George does not care about the death of the man because his death benefited him, not to mention his reference to the man as the name of his culture, nothing more. One example of mistreatment also lies in Waiting for the Barbarians, and ironically the mistreatment is towards one of their own, the Magistrate, whom they have considered a traitor. What makes the Magistrate different from the empire and its followers is his ability to empathize others, “ I think about him a great deal in the solitude of my cell, trying to understand his animosity, trying to see myself as he sees me” (Coetzee 84). The people of the empire do not attempt to see life through the barbarians eyes like the magistrate, which is why they take his empathy towards them as betrayal.
The Roman empire, however similar, differed in some ways to the empire in the novel when it came to treatment of their own people and of “others”. Although the Romans enslaved those of other cultures, which was not the case in Waiting for the Barbarians, they did give these slaves some freedoms in their society. For instance, “in Rome Slaves served a variety of functions. They were farmers, miners, domestic servants, entertainers and even teachers.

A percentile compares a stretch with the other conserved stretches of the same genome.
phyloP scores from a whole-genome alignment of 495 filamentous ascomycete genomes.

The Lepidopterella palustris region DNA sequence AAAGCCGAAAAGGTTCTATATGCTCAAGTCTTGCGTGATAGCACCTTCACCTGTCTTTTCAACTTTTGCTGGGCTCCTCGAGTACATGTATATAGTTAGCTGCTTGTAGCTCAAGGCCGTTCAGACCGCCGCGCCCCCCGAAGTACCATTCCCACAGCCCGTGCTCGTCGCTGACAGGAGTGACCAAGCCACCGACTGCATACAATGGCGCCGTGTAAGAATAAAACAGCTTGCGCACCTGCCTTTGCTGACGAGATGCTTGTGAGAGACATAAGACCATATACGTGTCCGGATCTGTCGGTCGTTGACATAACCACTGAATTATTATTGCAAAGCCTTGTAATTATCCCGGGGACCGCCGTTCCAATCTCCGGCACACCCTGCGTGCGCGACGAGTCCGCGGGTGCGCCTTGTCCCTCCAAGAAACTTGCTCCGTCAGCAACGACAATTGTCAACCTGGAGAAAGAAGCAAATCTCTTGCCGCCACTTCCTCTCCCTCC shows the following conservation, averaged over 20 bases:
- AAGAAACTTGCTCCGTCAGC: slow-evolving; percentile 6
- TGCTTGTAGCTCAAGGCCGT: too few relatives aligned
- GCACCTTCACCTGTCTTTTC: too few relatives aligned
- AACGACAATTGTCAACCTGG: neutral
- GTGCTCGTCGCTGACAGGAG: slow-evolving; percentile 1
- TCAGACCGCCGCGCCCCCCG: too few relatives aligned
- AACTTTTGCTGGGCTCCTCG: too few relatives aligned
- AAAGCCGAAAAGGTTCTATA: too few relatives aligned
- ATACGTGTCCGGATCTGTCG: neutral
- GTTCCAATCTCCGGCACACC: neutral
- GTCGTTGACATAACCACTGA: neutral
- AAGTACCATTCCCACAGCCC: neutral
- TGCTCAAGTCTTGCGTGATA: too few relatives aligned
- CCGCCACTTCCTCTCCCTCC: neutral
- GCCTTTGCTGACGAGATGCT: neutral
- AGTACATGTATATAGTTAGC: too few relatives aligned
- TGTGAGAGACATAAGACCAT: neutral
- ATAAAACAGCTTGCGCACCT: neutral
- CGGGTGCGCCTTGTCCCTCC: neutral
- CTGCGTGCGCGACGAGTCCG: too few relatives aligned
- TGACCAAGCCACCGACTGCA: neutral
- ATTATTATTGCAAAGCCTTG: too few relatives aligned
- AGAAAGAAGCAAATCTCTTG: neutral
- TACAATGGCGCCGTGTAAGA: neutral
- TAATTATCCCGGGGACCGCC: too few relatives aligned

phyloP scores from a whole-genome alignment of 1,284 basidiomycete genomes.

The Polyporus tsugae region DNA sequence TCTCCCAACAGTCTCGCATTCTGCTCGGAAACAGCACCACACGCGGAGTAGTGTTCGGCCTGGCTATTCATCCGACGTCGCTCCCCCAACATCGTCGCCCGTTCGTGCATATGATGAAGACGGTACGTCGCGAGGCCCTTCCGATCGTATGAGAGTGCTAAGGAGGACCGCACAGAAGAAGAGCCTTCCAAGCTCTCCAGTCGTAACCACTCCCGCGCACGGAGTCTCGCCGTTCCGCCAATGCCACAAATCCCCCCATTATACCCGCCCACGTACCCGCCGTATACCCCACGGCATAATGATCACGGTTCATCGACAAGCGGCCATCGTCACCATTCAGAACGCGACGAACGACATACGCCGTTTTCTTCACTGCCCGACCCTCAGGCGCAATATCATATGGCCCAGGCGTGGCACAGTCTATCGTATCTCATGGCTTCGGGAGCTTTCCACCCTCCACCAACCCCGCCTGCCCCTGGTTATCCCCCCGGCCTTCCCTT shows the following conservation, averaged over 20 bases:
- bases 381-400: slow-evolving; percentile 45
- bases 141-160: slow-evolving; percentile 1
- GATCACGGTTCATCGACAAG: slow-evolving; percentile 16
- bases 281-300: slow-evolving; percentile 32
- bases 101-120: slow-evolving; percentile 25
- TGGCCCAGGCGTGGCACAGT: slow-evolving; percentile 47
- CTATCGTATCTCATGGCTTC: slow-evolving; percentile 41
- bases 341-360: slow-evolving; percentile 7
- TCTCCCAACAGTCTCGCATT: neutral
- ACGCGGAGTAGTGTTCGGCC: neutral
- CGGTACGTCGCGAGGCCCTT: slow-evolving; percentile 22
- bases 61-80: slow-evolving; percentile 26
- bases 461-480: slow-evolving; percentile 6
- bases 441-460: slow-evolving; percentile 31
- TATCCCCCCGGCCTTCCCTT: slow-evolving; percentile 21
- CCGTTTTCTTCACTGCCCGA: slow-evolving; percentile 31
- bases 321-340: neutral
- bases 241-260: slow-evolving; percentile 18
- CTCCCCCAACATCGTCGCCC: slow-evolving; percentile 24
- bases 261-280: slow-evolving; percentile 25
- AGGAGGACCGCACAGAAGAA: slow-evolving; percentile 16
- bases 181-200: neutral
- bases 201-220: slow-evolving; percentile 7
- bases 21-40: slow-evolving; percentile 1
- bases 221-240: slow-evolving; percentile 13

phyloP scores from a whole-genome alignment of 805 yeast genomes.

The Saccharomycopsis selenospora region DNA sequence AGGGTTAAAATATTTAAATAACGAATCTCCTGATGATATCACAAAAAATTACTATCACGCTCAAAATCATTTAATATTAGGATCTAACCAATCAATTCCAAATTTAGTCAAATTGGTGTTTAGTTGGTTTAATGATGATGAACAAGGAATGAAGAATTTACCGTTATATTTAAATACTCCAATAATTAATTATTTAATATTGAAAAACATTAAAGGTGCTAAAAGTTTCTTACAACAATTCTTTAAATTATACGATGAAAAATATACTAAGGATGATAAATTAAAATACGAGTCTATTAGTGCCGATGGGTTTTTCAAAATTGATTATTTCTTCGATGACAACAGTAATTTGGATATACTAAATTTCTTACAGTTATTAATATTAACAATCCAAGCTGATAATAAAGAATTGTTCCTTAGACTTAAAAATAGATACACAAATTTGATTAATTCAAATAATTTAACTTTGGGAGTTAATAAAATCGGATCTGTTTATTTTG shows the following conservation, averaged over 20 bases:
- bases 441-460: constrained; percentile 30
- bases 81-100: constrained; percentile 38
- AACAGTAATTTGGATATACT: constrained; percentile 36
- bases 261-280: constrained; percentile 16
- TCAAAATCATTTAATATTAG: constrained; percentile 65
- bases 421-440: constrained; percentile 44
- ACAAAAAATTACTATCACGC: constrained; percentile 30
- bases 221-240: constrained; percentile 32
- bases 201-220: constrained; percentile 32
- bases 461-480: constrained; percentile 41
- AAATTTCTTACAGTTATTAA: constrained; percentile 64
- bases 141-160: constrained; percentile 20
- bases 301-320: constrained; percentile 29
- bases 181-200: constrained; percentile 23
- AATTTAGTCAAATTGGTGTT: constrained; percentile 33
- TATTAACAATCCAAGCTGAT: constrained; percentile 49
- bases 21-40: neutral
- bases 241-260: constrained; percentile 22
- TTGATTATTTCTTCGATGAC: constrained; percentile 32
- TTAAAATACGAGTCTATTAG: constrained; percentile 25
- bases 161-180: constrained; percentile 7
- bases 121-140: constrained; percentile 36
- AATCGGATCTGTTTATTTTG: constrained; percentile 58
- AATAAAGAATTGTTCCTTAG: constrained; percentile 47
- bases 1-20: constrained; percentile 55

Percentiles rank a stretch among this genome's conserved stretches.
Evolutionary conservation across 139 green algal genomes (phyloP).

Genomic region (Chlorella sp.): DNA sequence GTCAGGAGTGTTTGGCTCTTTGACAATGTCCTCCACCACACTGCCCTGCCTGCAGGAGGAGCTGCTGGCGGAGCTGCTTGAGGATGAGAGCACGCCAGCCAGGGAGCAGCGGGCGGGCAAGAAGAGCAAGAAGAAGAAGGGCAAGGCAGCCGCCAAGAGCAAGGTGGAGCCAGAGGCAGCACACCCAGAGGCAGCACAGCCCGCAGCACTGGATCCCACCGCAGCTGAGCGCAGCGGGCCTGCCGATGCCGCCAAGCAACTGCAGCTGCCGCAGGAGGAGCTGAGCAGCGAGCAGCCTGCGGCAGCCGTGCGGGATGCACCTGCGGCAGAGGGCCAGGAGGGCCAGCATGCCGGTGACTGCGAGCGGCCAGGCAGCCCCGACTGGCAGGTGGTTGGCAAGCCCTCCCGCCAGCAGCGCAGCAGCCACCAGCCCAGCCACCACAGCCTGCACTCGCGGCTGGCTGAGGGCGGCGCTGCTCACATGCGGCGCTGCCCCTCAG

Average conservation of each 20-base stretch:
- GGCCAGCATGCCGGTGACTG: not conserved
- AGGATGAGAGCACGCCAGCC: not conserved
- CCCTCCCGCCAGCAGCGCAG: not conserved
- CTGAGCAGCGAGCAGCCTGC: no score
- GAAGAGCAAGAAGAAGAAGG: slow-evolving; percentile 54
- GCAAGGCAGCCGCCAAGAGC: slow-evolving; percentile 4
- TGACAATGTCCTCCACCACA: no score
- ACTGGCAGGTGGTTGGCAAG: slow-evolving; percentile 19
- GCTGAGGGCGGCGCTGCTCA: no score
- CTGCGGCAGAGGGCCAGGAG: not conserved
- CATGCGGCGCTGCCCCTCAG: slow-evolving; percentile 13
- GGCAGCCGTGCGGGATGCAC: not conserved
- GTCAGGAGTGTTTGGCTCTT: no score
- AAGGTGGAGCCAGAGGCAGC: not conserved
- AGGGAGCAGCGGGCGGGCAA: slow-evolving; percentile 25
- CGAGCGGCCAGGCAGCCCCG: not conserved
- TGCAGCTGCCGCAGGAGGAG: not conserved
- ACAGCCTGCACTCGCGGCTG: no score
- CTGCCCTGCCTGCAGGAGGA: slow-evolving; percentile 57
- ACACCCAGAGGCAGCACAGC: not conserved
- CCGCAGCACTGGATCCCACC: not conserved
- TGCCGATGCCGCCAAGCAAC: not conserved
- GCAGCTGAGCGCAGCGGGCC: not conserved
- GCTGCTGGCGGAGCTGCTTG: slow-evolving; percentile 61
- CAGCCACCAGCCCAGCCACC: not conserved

However, unlike the slaves of Greece, a Roman slave lived in a unique society: he could earn or buy his freedom or liberty and enjoy the benefits of citizenship, gaining wealth and power; his children could even hold public office. ”(“Roman Citizenship”). Thus shows that although the Romans abused the power they had over outside cultures, they did have gray areas in their treatment of good or bad. Rome became very diverse and many did not view “others” as outcast, just foreign. For instance, “Many of the foreigners residing in Rome were slaves or of slave origin. ”(“Life of a Foreigner in Ancient Rome”). They were all able to live among each other no matter what wealth class, or culture, but in Waiting for the Barbarians, the different cultures were hardly welcomed among the citizens of the empire and we can still see people with this mindset present in today’s society.